M-type asteroids are asteroids of partially known composition; they are moderately bright (albedo 0.1–0.2). Some, but not all, are made of nickel–iron, either pure or mixed with small amounts of stone. These are thought to be pieces of the metallic core of differentiated asteroids that were fragmented by impacts, and are thought to be the source of iron meteorites. M-type asteroids are the third most common asteroid type.
There are also M-types whose composition is uncertain. For example, 22 Kalliope has an accurately known density that is far too low for a solid metallic object or even a metal rubble pile: a rubble pile of iron-nickel metal would need about 70% porosity which is inconsistent with packing considerations. 22 Kalliope and 21 Lutetia have features in their spectra which appear to indicate the presence of hydration minerals and silicates, anomalously low radar albedos inconsistent with a metallic surface, as well as characteristics more in common with C-type asteroids. A variety of other M-type asteroids do not fit well into a metallic body picture.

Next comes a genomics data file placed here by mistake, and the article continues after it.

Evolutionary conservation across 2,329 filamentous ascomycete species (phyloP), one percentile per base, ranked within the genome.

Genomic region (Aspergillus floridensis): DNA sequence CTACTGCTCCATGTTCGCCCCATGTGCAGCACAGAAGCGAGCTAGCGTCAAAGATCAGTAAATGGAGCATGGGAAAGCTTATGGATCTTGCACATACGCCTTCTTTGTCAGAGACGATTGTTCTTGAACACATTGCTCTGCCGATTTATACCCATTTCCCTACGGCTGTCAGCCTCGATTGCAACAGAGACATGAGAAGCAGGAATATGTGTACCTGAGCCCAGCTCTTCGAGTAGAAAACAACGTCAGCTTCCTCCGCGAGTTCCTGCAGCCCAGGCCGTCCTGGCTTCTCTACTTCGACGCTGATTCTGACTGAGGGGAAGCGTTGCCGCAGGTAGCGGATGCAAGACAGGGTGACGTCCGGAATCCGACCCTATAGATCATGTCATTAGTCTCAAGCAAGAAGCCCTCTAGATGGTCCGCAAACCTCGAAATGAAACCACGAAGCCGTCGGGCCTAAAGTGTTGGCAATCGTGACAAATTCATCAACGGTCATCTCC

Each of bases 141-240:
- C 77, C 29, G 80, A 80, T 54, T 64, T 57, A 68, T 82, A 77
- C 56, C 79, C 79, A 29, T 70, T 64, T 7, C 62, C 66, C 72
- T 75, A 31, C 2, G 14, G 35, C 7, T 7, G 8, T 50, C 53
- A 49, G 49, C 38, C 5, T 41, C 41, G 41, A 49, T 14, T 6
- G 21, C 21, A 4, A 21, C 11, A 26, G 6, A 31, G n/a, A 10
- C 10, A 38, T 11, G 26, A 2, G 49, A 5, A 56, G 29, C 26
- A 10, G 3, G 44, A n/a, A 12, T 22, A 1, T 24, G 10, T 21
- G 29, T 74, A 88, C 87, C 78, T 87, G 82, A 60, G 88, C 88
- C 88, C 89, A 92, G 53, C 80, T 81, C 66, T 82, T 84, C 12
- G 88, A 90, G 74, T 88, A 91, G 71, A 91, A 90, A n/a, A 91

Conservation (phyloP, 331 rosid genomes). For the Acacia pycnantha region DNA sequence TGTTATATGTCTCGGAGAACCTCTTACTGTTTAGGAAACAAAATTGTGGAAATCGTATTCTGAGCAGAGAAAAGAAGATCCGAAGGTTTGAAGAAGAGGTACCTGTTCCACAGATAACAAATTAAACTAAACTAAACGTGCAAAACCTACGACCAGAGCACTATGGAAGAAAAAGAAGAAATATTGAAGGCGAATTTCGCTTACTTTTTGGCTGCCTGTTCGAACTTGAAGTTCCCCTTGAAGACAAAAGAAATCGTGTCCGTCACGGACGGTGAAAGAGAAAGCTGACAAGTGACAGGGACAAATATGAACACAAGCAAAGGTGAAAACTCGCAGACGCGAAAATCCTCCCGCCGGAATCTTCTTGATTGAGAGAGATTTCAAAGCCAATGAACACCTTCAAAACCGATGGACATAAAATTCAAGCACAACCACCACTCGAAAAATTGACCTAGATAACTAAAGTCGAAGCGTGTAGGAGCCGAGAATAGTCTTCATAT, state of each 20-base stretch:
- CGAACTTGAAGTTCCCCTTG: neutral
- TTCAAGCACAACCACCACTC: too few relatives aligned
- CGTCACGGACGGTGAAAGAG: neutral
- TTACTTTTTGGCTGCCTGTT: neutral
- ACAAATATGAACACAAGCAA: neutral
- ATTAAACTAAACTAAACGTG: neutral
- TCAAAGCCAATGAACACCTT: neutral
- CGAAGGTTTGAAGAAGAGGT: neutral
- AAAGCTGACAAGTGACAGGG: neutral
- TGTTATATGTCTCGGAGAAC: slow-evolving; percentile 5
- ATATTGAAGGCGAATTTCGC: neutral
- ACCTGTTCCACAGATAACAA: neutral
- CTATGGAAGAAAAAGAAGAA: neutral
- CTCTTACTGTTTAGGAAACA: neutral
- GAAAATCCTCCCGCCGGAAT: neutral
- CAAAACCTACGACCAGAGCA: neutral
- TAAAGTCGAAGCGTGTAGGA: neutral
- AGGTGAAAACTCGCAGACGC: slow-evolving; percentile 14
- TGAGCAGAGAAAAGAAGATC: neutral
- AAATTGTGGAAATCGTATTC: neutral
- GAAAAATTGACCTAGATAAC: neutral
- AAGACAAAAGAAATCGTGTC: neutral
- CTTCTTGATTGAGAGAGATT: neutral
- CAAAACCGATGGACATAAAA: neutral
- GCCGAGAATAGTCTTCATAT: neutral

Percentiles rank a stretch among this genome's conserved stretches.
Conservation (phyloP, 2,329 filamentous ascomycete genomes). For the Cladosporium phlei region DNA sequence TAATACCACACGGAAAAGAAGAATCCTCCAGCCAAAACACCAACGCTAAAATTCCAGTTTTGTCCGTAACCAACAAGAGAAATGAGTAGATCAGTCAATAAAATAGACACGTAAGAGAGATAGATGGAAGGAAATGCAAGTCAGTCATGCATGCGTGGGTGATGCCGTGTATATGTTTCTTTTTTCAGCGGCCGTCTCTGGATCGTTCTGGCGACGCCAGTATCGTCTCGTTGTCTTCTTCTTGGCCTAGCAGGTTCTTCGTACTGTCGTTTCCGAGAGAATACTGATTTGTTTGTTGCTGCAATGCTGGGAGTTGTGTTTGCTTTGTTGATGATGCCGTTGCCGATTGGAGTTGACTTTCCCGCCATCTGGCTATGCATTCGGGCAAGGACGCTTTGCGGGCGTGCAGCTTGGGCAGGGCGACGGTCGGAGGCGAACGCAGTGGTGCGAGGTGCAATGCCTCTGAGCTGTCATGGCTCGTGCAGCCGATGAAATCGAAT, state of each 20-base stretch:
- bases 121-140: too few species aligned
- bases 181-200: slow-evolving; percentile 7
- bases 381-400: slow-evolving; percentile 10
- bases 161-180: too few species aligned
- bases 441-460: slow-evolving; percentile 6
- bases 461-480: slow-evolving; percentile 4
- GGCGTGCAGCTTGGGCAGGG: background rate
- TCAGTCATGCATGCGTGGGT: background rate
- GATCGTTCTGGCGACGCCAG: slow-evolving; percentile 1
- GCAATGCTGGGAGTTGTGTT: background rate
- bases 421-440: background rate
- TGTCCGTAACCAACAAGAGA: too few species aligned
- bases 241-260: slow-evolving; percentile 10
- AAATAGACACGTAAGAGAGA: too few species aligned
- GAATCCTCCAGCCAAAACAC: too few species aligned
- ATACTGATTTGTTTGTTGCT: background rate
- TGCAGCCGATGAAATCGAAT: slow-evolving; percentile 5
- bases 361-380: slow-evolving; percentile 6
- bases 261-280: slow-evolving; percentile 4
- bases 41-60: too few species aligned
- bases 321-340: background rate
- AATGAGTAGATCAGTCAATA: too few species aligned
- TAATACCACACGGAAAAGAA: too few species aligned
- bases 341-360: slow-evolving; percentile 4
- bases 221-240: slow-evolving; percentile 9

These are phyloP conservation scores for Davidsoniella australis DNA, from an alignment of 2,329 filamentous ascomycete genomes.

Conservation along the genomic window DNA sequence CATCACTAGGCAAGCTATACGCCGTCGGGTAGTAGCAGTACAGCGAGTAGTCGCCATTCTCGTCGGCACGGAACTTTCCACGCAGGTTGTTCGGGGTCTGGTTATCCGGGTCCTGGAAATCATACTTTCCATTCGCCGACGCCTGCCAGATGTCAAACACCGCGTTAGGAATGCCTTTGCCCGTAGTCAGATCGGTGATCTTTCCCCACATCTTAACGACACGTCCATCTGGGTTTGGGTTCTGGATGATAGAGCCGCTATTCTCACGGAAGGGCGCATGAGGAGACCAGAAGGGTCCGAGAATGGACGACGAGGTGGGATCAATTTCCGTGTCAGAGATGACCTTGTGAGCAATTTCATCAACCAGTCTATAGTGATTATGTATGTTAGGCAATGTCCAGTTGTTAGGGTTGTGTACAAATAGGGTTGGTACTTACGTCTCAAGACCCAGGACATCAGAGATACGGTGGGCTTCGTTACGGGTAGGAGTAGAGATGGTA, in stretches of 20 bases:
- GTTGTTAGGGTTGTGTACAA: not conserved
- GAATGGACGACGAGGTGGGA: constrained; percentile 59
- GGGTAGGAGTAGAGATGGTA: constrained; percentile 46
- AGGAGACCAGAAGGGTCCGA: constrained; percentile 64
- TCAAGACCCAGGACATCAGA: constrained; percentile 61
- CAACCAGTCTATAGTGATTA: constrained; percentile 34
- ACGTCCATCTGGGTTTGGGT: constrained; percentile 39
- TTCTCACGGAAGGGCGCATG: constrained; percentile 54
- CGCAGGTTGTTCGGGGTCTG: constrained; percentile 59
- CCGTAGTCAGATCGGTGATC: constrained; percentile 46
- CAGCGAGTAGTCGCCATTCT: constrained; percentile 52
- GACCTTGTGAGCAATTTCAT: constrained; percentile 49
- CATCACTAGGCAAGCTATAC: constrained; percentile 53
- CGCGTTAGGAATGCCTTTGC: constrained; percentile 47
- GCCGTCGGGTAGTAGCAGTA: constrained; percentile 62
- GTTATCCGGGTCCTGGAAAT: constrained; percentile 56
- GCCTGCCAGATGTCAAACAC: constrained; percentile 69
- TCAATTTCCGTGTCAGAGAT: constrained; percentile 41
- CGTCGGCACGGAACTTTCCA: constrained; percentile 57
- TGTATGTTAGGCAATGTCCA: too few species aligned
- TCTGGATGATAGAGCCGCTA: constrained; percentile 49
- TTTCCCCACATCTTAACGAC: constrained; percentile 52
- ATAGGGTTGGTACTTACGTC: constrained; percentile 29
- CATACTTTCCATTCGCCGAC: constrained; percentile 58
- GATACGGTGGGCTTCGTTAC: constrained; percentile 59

16 Psyche is the largest M-type asteroid, and does appear to be metallic. 21 Lutetia, an anomalous, probably non-metallic body, was the first M-type asteroid to be imaged by a spacecraft when the Rosetta space probe visited it on July 10, 2010. Another M-type, 216 Kleopatra, was imaged by radar by the Arecibo Observatory in Puerto Rico and has a dog bone-like shape.
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